The Campbell and Hamm buildings – in West Seattle’s primary business district, The Junction © 2016 Southwest Seattle Historical Society

The Campbell and Hamm buildings – in West Seattle’s primary business district, The Junction © 2016 Southwest Seattle Historical Society

As our region rides its biggest boom cycle since the 19th century Gold Rush and construction cranes fill our skies, many communities are coming together to figure out ways to grow and change while also preserving the historic character of our neighborhoods. What does that work actually look like in action?

Often, preserving a historically significant building or space starts with something critical, yet unglamorous: surveys and studies! Funded by our Preservation Special Project grant in 2014, the Southwest Seattle Historical Society partnered with four other West Seattle organizations to conduct the West Seattle Junction Historical Survey. A professional architectural historian assessed more than 50 buildings lining California Avenue, identifying two that are strong candidates for landmark status.

The Campbell Building, located at 4218 SW Alaska St, built in 1918, now occupied by Cupcake Royale, and the Hamm Building, located at 4302 SW Alaska St, built in 1926, currently occupied by Easy Street Records, help define the character—old and new—of the West Seattle Junction. They house local, small-business tenants and provide rental housing at lower rates than the new buildings that seem to pop up overnight in and near the Junction. Long-time West Seattleites support the preservation of these cornerstone buildings, but, SWSHS argues, so do newer residents—their surveys found that historic buildings like the Campbell and Hamm were a big draw for those who had moved to the neighborhood recently.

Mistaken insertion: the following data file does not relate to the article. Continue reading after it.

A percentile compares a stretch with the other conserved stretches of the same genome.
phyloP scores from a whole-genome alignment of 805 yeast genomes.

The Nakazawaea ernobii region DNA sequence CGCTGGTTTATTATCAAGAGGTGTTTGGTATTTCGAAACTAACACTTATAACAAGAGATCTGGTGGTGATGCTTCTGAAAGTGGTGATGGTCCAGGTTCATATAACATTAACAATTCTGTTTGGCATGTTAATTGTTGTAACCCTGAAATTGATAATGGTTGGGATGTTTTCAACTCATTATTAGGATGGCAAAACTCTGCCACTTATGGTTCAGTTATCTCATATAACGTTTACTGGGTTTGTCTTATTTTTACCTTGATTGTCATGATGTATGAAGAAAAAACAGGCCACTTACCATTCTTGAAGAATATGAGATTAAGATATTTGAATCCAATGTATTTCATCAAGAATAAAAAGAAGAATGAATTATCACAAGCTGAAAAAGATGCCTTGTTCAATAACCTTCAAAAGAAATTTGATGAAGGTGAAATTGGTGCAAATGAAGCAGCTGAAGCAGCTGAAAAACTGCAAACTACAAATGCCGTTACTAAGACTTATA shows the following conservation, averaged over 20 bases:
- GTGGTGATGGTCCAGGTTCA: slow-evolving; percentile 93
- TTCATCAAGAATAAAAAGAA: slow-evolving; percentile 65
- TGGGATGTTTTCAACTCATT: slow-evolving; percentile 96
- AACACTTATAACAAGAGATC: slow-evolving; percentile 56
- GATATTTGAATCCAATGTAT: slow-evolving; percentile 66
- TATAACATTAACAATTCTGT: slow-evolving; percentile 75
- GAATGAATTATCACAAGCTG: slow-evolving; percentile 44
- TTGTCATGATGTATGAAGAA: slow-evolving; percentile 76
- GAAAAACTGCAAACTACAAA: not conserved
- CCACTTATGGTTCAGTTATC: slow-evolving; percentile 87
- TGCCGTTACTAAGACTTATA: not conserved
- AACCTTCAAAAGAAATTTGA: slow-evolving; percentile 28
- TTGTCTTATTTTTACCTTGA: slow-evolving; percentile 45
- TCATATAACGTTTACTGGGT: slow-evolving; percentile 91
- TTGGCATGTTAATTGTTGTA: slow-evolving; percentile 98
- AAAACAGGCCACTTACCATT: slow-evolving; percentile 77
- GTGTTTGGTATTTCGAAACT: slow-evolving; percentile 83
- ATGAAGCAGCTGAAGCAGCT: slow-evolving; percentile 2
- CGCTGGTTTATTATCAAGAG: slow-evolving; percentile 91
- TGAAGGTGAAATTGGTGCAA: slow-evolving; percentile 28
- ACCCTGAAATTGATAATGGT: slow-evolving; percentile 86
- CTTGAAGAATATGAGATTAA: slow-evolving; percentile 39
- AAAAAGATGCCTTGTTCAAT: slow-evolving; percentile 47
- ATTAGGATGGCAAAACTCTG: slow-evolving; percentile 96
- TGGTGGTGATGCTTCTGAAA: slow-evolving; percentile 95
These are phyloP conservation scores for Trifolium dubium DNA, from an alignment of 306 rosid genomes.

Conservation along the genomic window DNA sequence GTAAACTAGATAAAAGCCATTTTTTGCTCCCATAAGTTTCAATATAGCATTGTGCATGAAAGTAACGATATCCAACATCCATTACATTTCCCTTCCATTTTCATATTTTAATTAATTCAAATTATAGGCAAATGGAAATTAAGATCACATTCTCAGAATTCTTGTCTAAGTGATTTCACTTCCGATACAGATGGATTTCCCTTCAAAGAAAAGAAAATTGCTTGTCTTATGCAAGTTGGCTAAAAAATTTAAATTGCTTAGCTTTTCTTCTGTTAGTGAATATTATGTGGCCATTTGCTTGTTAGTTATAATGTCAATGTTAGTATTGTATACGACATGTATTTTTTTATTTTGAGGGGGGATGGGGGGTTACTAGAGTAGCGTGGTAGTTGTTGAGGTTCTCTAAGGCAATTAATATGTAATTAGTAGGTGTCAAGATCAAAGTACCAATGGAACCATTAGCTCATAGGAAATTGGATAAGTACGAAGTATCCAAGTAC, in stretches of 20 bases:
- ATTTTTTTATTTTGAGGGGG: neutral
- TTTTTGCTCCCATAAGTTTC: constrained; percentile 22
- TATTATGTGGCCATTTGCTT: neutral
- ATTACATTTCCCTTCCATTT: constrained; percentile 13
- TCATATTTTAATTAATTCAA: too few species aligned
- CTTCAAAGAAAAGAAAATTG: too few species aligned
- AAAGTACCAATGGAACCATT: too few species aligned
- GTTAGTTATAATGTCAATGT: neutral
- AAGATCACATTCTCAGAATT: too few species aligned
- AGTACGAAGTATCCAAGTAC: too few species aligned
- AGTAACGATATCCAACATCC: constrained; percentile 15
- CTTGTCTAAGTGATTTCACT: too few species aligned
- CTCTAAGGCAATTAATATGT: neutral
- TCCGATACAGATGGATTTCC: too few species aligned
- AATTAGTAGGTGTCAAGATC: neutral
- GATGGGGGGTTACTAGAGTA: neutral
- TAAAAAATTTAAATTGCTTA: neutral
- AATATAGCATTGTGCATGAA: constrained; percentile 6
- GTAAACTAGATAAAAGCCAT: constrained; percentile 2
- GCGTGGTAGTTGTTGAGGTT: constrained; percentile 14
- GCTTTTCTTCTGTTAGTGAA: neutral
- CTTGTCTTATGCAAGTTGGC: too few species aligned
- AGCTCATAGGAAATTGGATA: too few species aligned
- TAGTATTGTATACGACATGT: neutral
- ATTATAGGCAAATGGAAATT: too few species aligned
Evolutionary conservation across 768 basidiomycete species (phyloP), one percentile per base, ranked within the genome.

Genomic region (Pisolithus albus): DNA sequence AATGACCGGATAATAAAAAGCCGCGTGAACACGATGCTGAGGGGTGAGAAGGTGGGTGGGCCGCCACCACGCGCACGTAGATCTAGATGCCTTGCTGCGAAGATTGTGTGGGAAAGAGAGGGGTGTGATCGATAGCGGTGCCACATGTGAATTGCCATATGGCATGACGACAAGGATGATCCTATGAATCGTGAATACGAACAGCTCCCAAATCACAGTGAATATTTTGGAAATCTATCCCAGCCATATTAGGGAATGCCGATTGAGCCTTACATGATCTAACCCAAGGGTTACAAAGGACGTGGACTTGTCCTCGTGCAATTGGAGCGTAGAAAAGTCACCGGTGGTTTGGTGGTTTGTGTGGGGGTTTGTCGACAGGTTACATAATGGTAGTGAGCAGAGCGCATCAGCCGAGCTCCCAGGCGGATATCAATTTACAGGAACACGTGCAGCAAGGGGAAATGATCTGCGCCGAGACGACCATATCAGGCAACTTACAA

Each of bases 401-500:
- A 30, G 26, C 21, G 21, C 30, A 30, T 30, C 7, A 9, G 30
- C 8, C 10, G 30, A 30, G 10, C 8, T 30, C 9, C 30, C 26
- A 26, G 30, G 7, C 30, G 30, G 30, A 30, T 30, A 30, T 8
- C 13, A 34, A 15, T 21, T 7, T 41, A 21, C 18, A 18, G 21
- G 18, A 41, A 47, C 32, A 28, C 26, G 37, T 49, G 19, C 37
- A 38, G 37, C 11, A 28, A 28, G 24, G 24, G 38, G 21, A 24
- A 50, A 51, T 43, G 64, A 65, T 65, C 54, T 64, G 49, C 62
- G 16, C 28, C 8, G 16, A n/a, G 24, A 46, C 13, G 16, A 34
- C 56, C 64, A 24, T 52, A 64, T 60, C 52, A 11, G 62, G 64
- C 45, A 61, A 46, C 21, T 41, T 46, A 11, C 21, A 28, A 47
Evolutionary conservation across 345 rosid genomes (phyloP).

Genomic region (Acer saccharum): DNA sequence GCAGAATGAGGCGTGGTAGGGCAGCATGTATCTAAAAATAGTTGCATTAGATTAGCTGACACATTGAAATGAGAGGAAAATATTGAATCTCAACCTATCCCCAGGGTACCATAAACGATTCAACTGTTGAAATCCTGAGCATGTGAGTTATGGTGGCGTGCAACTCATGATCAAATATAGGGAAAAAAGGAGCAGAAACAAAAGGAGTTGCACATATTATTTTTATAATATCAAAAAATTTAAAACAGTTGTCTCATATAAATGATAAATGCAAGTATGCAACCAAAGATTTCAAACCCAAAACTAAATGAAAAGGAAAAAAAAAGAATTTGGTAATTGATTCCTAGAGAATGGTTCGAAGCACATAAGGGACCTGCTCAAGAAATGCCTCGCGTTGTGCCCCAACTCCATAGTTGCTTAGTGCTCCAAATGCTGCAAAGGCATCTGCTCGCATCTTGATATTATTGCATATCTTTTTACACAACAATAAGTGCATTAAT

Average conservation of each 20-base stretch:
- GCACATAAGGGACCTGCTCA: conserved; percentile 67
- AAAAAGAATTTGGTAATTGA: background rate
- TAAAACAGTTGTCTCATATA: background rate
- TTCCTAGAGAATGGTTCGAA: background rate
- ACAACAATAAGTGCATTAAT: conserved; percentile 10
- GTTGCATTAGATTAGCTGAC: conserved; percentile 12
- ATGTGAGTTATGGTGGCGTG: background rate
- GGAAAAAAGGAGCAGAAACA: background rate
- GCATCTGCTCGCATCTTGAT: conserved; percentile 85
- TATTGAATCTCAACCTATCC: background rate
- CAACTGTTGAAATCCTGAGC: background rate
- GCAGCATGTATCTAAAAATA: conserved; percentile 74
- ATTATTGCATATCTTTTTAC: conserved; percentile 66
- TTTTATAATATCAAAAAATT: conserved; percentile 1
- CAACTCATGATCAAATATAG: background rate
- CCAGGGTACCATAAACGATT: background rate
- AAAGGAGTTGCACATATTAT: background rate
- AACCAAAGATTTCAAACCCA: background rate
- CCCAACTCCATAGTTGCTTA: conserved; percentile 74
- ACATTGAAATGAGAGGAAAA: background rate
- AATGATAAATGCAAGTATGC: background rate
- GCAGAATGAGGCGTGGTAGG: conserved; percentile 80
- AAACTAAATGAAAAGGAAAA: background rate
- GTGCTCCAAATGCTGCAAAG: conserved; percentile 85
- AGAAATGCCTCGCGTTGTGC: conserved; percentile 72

At the beginning of this year, the SWSHS received another grant through the same program, this time to research and write a Landmark nomination for each of the two buildings. Written by recently retired 4Culture staff member Flo Lentz, the nominations were submitted to the Seattle Landmarks Preservation Board in September—stay tuned to the SWSHS to find out the future of the Junction!